It wasn’t without a motive that Muhammad Ali called himself “The Greatest.” His story, some would say, allowed him the honor such a title. Wherever he went and whomever he met became part of history.
“Welcome to Miami Beach and the giant convention hall for what may be the richest heavyweight championship of all times,” said the fight commentator as he welcomed to the ring heavyweight boxing champion Sonny Liston and young Cassius Clay today known as Muhammad Ali.
After that famous match, on Feb. 25, 1964, defying the odds, Ali was declared the new heavyweight champion. Part of what made the fight remarkable was that most people did not see the punch that took Liston down.
While in Miami, Ali stayed at the historic Hampton House, back then, among the segregated society, “the place to see and be seen in Miami’s black community.” There, he celebrated his victory with Malcolm X, an African-American Muslim minister and human rights activist, his former wife, Khalilah Camacho Ali and other close friends and public figures.
Now, more than half a century later, Camacho is preparing to publish a new book about their marriage and its powerful effect not just on their lives but on the world, “The Forgiveness – The Untold Story.”
Camacho met Clay when she was only 10 years old. They were married from 1967 until 1976 and had four children.
“We were a couple that worked for the civil rights movement,” said Camacho. “During the era of Martin Luther King and Malcolm X, we went to a lot of the organization meetings to clarify that they have a right to speak and a right to be recognized as human beings and recognized that they are capable of leadership.”
In a recent interview, Camacho said Clay, who in 1967 changed his name to Muhammad Ali, opened a lot of doors for African Americans in sports and for other fighters to get higher salaries.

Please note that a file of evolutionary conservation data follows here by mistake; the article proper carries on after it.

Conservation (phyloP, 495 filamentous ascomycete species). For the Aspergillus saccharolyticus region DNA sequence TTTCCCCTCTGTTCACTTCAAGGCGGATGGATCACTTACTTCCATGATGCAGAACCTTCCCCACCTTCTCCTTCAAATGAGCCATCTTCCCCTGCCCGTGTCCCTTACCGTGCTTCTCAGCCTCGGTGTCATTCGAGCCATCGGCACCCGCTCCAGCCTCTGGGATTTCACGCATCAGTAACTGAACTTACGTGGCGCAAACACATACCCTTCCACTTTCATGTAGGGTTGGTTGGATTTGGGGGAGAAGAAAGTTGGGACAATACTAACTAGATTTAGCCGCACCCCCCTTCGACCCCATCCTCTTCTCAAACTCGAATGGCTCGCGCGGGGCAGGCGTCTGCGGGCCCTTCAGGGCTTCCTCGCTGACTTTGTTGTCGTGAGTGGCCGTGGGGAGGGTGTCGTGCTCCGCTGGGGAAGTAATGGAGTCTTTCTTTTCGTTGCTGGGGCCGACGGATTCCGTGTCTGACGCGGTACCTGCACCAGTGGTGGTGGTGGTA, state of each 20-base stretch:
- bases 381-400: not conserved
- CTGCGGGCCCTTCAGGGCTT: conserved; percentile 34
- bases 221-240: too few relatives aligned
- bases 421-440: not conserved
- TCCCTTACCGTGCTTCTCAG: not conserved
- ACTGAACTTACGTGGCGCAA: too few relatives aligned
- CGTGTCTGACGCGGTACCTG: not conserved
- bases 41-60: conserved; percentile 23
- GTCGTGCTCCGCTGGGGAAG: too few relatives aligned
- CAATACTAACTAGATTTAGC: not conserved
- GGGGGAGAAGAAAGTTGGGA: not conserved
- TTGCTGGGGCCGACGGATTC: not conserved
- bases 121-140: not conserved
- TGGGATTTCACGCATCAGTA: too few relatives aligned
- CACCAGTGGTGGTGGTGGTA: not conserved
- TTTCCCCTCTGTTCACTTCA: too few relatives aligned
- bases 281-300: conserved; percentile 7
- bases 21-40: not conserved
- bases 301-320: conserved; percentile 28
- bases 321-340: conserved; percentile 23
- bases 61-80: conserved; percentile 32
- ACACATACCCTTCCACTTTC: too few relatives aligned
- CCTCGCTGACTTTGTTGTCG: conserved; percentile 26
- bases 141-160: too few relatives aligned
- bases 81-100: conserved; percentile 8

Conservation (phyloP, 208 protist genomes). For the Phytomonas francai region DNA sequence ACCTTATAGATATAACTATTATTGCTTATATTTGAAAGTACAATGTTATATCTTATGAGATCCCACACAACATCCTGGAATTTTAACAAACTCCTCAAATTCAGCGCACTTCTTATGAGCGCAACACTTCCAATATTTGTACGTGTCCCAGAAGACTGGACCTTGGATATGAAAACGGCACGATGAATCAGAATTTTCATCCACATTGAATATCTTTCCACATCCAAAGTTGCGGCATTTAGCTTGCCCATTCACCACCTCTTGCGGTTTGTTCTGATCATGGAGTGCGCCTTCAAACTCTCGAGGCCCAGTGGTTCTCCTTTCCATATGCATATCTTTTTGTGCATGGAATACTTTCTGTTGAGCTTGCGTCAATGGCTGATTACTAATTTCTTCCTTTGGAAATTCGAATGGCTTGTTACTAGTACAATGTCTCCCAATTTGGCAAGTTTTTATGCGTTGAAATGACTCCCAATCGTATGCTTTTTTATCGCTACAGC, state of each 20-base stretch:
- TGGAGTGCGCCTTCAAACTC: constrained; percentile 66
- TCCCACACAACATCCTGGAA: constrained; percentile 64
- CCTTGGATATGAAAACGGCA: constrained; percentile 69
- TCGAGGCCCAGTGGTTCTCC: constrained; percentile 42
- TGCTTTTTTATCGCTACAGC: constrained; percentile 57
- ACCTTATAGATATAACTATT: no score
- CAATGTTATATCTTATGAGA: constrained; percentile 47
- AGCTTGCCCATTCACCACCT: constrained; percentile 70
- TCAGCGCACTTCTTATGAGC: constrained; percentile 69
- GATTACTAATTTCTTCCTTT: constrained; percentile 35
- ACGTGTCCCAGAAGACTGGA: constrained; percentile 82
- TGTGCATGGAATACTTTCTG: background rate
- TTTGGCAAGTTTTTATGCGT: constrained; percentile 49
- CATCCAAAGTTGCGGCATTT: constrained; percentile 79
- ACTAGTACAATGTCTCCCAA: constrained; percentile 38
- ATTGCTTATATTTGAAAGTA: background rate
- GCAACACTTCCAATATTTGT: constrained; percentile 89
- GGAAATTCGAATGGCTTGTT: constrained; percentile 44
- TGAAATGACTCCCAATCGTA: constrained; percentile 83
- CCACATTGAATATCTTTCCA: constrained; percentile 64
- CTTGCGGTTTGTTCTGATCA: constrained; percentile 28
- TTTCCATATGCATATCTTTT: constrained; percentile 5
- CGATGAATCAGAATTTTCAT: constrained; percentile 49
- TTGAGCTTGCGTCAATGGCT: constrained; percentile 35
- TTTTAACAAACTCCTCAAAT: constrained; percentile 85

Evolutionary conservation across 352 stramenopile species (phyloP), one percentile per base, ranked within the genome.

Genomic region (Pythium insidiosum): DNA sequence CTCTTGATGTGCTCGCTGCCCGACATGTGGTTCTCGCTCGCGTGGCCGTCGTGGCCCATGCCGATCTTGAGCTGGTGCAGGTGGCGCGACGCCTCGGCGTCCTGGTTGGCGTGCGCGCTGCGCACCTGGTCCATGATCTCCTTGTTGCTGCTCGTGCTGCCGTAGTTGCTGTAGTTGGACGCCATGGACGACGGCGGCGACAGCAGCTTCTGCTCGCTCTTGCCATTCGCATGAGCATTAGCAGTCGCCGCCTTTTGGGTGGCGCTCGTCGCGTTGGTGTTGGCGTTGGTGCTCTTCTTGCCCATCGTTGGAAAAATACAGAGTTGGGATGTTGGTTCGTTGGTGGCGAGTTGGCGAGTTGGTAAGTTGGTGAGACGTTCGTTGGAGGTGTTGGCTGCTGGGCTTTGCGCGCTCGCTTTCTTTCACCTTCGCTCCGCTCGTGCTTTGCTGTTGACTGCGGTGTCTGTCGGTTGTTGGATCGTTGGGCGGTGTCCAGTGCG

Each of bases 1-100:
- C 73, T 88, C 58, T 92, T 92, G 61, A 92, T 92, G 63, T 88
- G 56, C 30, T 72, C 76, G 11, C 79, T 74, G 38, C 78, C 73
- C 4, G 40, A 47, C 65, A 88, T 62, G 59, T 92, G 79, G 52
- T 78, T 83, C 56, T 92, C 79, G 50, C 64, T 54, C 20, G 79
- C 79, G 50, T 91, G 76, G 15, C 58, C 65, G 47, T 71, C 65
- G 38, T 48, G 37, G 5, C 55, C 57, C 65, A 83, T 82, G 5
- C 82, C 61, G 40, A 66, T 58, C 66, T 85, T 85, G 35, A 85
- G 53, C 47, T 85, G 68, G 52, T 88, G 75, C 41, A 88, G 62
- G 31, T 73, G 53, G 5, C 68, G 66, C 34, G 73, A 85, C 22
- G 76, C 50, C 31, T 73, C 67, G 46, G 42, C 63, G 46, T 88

Camacho was, in fact, one of the people who introduced Ali to the Islam religion. She followed the religion from a young age and guided him through the journey of adopting the same faith.
“It was because of me he wanted to follow in my footsteps,” she added. “I was inspiring to him at that time.”
Camacho explained most people do not know about her influence on Ali’s decision because she didn’t publicly share her side of the story until now.
In her new book, she talks about how she advised Ali to refuse induction into the U.S. Army during the Vietnam War.
“I told him he shouldn’t go because Muslims don’t fight white men’s war. We only fight when we are fought upon. We defend ourselves.” she said. “We don’t do that. We rather go to jail first.”
Camacho also stated she was the one who encouraged him to acquire a new name from Cassius Clay to Muhammad Ali.
“Everybody keeps saying he changed his name, but he didn’t change his name. It was given to him,” she clarified.
After he refused to join the war, Ali was criminally indicted, stripped of his championship, and prevented from boxing for several years. Until 1971, when the U.S. Supreme Court overturned his conviction.
After the 1964 fight, the couple visited a location that is now recognized as a part of Black American history and conveys a story similar to Camacho’s. One that not many people are familiar with.
Located in Brownsville, North Miami, The Hampton House functioned as a popular motel for the African American community until 1976, after the passing of the Civil Rights Act of 1964. Some of the most prominent personalities of the era, such as Sammy Davis Jr., Nancy Wilson, and Sam Cooke, performed and stayed at the Hampton House. Dr. Martin Luther King Jr. also visited the place.
It was later abandoned, but the county bought the building and, with the help of County Commissioner Audrey M. Edmonson, acquired enough funds to restore part of the facility, starting in 2015.
The building currently has a museum, a library and archives, a patio, a cafe and a community room — the latest three can be rented for private events.
The release of the film “One Night In Miami,” directed by Regina King, in 2020 brought more attention to the facility. The movie narrates a fictionalized version of what happened before and after the 1964 fight.
The film received an excellent approval rate among viewers and favorable feedback from multiple critics.
“One Night in Miami” is a casually entrancing debate about power on the part of those who have won it but are still figuring out what to do with it,” wrote Owen Gleiberman on his film review for Variety.
This past February The Hampton House celebrated the legacy of Muhammad Ali’s significant victory by conducting a three-day inaugural festival.
For more information on the Hampton House future events, please visit EVENTS & TICKETS.